Forest says the ad was put together by Robert Hurlburt, who has an Austin ad agency and who, she says, put the video together "as an individual" and not for a client. He's also listed as the registrant of StopJoe.info, where the video can be viewed and where donors are linked up with Forest's Women on the Wall website.

Forest says she and Hurlburt worked together on Republican Donna Campbell's campaign for Congress and put this project together once the elections were over. She says they have received some donations, but not enough to put the video on commercial television, as they hope to do. "We're trying to put it on the air," she says. "It tells such an important story about what's going on in this state."

She says she doesn't have a favorite candidate for speaker: "Just anybody but Straus, really."

Hungry for a DREAM

U.S. Sen. Kay Bailey Hutchison is once again the focus of a hunger strike by Texas college students, this time from the Texas senator's alma mater. The University Leadership Initiative, an immigration activist group at the University of Texas, announced Monday that eight UT students and several "allies" from across the state will refuse to eat until Hutchison pledges to support the DREAM (Development, Relief and Education of Alien Minors) Act.

The act would allow students brought to the U.S. illegally before age 16 to obtain legal residency if they attend college or serve in the military for two years. The effort follows a similar display of solidarity last week by a group of students at the University of Texas at San Antonio.

"DREAMers have met with the senator and members of her staff on various occasions," said Loren Campos, a faster and the president of the UT group, in a statement. "She refuses to give us an answer one way or the other. We know that Senator [John] Cornyn is hopeless, but we expect better from Sen. Hutchison. She's always been level headed and usually puts public policy before politics."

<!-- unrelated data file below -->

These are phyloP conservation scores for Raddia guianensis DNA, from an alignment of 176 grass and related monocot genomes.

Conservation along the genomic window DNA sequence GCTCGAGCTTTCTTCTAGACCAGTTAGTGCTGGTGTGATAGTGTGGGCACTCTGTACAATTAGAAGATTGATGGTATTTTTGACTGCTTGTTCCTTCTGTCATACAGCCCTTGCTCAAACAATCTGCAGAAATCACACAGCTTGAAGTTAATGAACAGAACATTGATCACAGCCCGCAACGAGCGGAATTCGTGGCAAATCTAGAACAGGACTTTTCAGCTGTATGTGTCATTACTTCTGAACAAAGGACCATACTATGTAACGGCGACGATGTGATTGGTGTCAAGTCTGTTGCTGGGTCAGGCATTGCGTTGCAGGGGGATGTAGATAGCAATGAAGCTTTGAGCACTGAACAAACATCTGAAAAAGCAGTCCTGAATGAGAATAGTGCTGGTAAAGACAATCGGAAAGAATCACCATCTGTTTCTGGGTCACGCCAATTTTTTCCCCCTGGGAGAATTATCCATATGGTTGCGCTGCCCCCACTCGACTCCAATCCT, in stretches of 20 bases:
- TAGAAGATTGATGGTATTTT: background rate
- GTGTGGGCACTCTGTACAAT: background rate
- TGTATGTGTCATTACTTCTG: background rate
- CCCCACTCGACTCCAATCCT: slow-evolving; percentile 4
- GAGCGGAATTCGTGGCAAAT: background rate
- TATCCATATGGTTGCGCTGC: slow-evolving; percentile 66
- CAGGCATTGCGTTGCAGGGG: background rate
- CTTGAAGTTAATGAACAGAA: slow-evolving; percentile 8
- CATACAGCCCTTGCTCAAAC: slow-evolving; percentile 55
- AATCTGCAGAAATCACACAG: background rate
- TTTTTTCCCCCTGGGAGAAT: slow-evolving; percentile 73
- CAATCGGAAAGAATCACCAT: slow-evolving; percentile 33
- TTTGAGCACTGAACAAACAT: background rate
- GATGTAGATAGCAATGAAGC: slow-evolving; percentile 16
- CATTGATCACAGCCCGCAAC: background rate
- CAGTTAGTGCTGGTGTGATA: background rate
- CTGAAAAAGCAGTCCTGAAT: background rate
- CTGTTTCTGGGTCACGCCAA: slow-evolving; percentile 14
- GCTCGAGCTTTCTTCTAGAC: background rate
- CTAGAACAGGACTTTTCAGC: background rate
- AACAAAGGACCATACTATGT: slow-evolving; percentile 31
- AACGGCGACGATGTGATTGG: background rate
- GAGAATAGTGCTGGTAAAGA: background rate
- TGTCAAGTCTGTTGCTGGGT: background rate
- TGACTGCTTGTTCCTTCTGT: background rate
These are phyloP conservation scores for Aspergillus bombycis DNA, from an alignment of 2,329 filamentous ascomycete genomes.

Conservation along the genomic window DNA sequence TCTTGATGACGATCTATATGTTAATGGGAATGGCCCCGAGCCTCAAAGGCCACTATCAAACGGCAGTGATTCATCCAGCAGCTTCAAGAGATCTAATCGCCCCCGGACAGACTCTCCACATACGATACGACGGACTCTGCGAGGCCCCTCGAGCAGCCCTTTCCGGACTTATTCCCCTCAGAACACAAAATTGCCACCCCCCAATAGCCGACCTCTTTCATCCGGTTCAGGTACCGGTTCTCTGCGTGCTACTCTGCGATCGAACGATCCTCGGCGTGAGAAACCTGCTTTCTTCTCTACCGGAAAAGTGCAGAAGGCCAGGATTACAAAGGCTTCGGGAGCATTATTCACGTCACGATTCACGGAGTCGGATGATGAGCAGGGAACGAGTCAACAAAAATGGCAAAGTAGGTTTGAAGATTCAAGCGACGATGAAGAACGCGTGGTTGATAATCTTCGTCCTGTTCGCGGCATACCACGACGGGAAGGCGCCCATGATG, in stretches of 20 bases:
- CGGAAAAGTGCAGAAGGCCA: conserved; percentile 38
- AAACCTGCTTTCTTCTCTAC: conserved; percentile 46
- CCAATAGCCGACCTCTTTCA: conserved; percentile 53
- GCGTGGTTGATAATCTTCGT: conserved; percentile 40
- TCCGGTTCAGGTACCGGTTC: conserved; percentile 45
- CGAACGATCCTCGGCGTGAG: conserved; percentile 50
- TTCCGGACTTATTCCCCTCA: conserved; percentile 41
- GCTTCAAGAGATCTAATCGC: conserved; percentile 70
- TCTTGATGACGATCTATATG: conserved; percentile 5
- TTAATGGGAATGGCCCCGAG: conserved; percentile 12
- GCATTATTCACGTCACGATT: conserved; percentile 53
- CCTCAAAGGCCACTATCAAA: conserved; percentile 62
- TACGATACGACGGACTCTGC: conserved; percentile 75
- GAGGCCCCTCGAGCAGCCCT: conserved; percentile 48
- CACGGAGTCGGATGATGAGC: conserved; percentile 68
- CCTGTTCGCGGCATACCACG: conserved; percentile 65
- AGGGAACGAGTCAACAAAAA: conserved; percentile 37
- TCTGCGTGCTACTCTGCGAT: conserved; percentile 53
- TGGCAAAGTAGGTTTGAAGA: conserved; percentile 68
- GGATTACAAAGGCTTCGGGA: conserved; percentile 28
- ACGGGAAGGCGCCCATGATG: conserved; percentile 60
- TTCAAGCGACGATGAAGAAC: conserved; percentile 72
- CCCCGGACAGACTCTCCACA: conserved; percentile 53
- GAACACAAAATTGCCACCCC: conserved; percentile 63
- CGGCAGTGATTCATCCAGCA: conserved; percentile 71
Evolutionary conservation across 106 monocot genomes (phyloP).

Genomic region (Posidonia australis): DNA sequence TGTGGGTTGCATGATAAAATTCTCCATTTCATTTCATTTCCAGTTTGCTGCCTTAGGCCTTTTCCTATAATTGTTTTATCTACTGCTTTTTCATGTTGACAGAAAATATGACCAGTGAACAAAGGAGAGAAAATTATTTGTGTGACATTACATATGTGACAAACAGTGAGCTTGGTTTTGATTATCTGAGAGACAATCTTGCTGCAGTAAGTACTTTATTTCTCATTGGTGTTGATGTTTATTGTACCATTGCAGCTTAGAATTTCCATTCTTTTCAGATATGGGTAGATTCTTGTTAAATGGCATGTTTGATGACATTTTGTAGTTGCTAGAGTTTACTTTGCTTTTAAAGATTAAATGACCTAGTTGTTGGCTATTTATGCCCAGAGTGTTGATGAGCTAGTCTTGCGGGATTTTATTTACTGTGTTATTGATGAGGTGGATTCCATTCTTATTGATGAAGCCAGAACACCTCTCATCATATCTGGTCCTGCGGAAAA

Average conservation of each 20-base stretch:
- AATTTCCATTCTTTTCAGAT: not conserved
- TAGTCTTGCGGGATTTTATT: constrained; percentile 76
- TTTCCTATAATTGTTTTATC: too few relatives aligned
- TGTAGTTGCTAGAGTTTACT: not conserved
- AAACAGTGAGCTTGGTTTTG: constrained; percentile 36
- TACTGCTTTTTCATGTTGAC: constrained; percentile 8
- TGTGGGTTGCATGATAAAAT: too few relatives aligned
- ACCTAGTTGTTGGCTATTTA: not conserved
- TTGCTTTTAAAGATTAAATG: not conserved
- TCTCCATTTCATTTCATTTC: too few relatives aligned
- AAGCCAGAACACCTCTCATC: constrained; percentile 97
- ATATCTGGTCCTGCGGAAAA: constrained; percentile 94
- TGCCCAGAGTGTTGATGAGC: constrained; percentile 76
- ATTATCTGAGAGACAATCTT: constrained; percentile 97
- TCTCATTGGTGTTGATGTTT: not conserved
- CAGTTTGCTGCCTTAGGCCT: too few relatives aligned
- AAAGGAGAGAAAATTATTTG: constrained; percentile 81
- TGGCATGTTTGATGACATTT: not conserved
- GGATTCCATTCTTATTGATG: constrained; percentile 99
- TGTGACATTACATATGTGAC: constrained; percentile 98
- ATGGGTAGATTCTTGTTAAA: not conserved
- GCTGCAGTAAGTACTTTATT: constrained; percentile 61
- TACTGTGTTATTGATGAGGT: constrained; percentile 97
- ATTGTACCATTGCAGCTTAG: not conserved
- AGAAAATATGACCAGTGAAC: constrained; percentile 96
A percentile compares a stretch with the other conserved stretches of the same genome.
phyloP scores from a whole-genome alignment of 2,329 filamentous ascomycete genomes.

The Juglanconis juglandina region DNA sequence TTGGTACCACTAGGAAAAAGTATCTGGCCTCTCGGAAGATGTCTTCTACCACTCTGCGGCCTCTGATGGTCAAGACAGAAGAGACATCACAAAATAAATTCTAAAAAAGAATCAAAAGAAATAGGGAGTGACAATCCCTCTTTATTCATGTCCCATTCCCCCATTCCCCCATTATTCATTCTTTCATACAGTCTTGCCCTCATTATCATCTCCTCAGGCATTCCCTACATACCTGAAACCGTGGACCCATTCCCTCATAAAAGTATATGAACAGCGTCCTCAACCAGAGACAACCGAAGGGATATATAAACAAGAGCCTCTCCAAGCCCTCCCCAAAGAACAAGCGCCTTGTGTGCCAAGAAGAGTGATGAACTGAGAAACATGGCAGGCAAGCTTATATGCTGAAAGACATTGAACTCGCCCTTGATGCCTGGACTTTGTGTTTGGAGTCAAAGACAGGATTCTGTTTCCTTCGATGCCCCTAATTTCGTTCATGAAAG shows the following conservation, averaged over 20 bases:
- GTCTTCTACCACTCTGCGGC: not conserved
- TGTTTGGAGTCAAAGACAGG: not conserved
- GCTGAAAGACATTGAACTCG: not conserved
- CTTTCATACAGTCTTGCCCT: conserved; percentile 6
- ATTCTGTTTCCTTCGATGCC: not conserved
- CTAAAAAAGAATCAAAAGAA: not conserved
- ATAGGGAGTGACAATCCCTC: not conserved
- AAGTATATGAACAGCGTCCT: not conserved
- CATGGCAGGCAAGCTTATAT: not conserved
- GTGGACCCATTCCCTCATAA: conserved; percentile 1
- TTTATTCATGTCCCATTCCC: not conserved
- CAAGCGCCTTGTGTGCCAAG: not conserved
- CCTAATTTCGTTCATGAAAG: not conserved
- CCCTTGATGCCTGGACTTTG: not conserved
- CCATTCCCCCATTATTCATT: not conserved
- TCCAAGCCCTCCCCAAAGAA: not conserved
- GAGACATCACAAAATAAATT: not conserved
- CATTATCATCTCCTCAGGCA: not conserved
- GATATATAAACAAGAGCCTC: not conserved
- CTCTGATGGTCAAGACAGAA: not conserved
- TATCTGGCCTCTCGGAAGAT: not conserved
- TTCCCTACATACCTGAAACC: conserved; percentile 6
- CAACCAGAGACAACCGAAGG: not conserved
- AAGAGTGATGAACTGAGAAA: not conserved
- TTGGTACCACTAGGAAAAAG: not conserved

The Week in the Rearview Mirror

It's possible that the only guy in the Texas House who is guaranteed a safe district on the new political maps next year is Bryan Hughes. The Corsicana Republican switched his allegiance in the speaker race to Ken Paxton, R-McKinney, from Joe Straus, R-San Antonio, saying a member of Straus' leadership team had drawn a link between supporting Straus and getting treated well in redistricting. Straus denied it. Chuck Hopson, R-Jacksonville, and his General Investigating and Ethics committee looked into it (finding Larry Phillips, R-Sherman, was the member who'd talked to Hughes). Phillips denied it. And the committee decided that without anything but what Hopson called "he said, he said" testimony, there was no way to tell who was actually telling a true story. Joking aside, Hughes is in an area of the state where redistricting could easily pair incumbents — whether it's retribution or not.